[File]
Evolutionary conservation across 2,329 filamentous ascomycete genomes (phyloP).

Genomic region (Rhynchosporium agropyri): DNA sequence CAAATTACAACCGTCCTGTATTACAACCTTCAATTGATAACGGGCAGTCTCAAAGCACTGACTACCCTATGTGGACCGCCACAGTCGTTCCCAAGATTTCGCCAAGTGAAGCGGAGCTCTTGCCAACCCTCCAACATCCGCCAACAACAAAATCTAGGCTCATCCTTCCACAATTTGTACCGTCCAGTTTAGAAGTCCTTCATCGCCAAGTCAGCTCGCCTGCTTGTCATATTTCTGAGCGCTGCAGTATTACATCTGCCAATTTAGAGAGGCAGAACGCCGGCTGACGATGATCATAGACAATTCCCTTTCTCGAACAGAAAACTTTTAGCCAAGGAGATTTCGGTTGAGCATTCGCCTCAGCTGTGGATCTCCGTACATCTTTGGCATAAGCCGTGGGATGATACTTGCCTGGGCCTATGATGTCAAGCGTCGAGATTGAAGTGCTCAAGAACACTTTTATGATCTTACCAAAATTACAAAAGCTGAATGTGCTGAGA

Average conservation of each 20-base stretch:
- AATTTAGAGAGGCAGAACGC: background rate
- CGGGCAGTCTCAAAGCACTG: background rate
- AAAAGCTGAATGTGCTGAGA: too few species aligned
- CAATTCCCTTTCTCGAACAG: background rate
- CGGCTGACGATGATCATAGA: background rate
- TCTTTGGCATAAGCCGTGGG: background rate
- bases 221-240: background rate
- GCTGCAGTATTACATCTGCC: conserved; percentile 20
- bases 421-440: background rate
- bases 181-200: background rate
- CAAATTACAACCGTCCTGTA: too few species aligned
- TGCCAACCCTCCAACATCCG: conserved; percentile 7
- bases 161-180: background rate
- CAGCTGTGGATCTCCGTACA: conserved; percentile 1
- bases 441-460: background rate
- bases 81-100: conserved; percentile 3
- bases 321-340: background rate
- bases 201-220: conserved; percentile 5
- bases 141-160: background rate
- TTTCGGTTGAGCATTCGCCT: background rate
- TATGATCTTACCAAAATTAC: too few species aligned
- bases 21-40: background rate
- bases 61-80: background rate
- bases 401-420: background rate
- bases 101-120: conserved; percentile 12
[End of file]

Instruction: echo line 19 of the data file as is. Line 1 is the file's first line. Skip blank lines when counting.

- bases 81-100: conserved; percentile 3